Food security in times of crisis: rural women speak out
Hundreds of rural women in Africa, Asia and Latin America took part recently in grassroots consultations on food insecurity and its impacts. A selection of viewpoints...
Analucy Bengochea, Honduras
Analucy Bengochea is coordinator of the Garifuna Emergency Committee, which was formed in 1998 after Hurricane Mitch devastated the Garifuna indigenous community in north-eastern Honduras.
Our committee recently held a consultation with rural communities in Honduras and found that families are now eating only two meals a day. From what we see, the economic crisis has brought greater poverty and increased food insecurity. Many farmers grow food for the family and have very little left to sell.
Women farmers are in a very difficult situation - they cannot grow crops because they have no land or money. They need loans, but the banks demand guarantees they can't give. In many cases, women find themselves as heads of their households because the men have left to find work elsewhere. The responsibility of women keeps increasing as they have to find ways to feed and educate their children. There are no public policies that reward all this work that women are doing.
Nowadays, hunger is not just a problem of rural communities. It is a problem in all areas of society, at a global level. It is important that farmers, indigenous people, governments, and donors learn to work together. It is also important that all groups are represented in decision-making because nobody can decide for anyone else if they do not know what their reality is.
We need food security programmes that deal directly with rural and indigenous women. All rural and agricultural communities have leaders. These communities have functioning structures that have survived over time, and it is important to work with them. When you put a project in the hands of women, women deliver.
Through the grassroots consultations, we were able to meet with farmers in Central America to share and compare different strategies and ideas, especially on crops, organic fertilizers and family gardens. For example, I learned that Guatemala uses organic fertilizers, so we adopted it in Honduras, while they learnt from our experience with seed banks. We try to use every experience that can be applied in our countries.
At a government administrative level, the good practices emerging in the communities should be institutionalized. The change is emerging from the people in our own countries. We need to encourage new public policies that protect our environment, eliminate food insecurity and promote education.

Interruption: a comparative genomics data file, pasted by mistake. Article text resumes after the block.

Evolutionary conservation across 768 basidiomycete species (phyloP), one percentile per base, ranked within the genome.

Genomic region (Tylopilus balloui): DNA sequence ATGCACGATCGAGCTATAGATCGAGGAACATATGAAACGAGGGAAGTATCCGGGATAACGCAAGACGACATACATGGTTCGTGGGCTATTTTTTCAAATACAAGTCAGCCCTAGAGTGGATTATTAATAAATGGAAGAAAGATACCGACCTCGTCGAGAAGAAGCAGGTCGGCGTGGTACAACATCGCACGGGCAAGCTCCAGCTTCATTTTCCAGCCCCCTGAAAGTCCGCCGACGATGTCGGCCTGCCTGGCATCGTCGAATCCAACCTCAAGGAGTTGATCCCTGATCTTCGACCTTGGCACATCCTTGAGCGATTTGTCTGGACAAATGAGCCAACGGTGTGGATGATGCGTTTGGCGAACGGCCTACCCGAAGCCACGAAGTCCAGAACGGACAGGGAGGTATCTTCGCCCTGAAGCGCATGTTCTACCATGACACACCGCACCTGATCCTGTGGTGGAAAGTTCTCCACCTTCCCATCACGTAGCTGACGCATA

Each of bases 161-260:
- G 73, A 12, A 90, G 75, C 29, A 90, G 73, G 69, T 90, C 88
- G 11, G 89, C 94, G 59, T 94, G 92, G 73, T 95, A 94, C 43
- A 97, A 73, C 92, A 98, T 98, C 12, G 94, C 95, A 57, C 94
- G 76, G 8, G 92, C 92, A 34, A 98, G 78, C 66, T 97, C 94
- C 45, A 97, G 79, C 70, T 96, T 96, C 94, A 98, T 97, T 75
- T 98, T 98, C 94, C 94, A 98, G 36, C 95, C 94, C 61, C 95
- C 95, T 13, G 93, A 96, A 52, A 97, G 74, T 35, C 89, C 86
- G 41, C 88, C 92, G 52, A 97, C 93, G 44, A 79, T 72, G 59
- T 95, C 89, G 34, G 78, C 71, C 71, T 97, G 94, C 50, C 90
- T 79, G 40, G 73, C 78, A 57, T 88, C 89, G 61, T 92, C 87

Gódavari Dange, India
Gódavari Dange is a farmer from Maharashtra and leader of the Sakhi Federation Network, one of 5 000 women's groups assisted by the Indian learning and development NGO Swayam Shikshan Prayog.
We did a study which found that women in our area were very anaemic and not eating properly. When we asked the women why they were so anaemic, they said they had to serve food to all the family first, before they could sit down to eat. By that time, there was not much food left. So we did a large educational programme for women on how they should take care of their own health and explained that if they did not give importance to food, they would always get sick.
Agriculture is the sole source of income for most women in our area. But working alone, women farmers suffer from a lack of information, and have little say in what to grow. But working in groups, women are able to benefit. For example, the rains this year were supposed to come in June, but they came in August. The women's groups quickly changed their cultivation plans and switched to "short" vegetables for 30 days. We funded women to travel and go around as teachers and conduct training for other women in this knowledge.
Through the grassroots consultations, we share experiences among women – for example, what is practiced in Nepal or in Sri Lanka. We collect all kinds of experiences, and then we share with the government officials our experiences and our recommendations on what we think they should do. When they see a large group of women, government officials talk more easily about their plans.
It is only when we women travel outside our own countries that we can see the problems of others and take information back home. For example, HIV seriously affects our area, but we've not really been looking at it that way. When we visited Kenya, we learned some things and saw how the Kenyans and the African Union worked on HIV and AIDS. So, we started our work and now we have more than 50 women focusing on that issue.
We've had problems with men who were not allowing the women to join grassroots networks. But the situation is changing because it is women who are now accessing resources, not the men. When women have control over resources, men respect them.
Florence Shakafuswa, Zambia